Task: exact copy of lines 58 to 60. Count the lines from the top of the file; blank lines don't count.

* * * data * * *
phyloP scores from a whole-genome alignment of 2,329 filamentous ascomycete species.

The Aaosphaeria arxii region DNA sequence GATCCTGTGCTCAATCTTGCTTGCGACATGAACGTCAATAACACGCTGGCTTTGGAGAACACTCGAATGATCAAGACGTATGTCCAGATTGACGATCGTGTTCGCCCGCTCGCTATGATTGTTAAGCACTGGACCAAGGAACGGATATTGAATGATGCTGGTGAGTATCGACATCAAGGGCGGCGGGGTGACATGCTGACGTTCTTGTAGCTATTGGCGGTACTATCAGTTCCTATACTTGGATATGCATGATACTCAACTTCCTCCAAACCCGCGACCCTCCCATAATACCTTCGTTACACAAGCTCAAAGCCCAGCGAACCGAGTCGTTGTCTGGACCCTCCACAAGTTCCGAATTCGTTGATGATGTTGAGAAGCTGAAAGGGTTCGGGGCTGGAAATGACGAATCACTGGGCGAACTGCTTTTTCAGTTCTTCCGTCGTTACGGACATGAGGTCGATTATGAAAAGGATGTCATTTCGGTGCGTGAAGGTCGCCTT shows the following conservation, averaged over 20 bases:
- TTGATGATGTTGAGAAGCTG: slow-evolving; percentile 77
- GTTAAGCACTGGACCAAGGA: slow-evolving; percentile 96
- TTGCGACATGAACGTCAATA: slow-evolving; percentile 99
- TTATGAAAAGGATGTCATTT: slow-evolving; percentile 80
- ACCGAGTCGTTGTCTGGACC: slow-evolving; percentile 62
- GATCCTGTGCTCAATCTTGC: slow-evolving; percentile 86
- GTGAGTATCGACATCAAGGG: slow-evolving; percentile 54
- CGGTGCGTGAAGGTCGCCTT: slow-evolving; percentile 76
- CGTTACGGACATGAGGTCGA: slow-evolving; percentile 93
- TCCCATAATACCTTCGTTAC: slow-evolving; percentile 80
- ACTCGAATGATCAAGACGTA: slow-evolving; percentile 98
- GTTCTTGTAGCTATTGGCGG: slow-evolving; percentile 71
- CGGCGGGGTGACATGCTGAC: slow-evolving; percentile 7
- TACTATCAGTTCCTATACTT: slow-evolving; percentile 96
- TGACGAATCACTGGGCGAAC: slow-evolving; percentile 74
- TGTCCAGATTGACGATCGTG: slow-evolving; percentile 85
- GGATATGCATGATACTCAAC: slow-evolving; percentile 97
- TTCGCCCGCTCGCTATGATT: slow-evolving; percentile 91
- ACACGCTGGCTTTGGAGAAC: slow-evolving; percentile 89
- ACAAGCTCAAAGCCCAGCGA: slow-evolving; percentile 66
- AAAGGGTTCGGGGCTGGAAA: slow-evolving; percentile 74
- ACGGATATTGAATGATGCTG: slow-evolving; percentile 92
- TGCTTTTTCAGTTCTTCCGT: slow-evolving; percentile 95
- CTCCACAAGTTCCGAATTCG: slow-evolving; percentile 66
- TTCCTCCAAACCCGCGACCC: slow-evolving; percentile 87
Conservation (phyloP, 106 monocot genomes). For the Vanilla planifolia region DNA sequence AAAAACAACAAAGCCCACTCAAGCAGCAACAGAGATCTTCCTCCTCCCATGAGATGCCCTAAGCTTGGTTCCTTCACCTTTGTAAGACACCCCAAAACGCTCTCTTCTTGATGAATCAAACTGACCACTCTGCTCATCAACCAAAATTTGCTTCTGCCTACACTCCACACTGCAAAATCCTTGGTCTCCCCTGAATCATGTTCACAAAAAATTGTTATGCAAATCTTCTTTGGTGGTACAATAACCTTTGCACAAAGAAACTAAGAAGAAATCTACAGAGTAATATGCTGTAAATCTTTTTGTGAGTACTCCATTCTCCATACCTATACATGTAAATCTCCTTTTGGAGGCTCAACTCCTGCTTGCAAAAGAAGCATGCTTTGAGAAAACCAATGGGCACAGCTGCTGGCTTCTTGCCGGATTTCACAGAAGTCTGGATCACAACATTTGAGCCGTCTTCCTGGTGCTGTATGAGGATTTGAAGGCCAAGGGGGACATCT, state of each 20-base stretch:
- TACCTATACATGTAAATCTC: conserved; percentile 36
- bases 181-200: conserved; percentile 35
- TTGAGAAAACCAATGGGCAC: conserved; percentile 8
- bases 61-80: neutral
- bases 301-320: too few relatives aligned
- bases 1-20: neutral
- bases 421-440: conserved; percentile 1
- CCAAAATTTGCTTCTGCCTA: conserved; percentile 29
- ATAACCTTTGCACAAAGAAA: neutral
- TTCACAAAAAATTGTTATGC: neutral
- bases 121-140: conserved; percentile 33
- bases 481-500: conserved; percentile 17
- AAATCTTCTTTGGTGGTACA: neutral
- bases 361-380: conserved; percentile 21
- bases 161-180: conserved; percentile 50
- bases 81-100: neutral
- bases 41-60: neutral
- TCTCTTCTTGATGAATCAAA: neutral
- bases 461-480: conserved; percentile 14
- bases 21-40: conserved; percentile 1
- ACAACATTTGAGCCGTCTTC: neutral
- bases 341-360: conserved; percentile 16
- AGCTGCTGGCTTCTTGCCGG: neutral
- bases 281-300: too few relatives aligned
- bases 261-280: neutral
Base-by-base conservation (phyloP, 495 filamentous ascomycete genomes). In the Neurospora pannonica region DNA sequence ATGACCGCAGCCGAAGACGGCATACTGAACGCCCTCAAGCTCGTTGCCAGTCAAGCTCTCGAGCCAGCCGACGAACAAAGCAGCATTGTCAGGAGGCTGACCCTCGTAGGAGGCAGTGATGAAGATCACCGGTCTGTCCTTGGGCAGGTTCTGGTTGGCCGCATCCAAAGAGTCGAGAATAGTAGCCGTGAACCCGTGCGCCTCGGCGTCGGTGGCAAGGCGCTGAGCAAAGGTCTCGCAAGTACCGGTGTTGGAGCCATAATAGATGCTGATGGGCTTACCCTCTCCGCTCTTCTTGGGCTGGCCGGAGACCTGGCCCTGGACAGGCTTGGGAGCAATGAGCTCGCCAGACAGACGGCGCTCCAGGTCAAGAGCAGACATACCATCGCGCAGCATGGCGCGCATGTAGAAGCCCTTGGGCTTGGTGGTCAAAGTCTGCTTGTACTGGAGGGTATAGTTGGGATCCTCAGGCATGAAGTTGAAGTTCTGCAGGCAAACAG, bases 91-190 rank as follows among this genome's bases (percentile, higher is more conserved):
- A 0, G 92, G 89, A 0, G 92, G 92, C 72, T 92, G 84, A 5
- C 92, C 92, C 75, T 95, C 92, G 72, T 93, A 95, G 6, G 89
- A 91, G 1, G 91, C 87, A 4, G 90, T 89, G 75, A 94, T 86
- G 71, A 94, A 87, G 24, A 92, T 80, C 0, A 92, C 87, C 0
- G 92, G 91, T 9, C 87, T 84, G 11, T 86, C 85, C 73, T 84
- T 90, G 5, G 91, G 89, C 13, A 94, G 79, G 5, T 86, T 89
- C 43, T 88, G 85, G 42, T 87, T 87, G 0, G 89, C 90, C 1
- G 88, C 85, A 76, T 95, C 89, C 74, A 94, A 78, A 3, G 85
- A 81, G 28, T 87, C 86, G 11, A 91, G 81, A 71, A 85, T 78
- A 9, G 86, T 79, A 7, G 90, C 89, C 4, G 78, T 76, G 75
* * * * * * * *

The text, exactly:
- G 71, A 94, A 87, G 24, A 92, T 80, C 0, A 92, C 87, C 0
- G 92, G 91, T 9, C 87, T 84, G 11, T 86, C 85, C 73, T 84
- T 90, G 5, G 91, G 89, C 13, A 94, G 79, G 5, T 86, T 89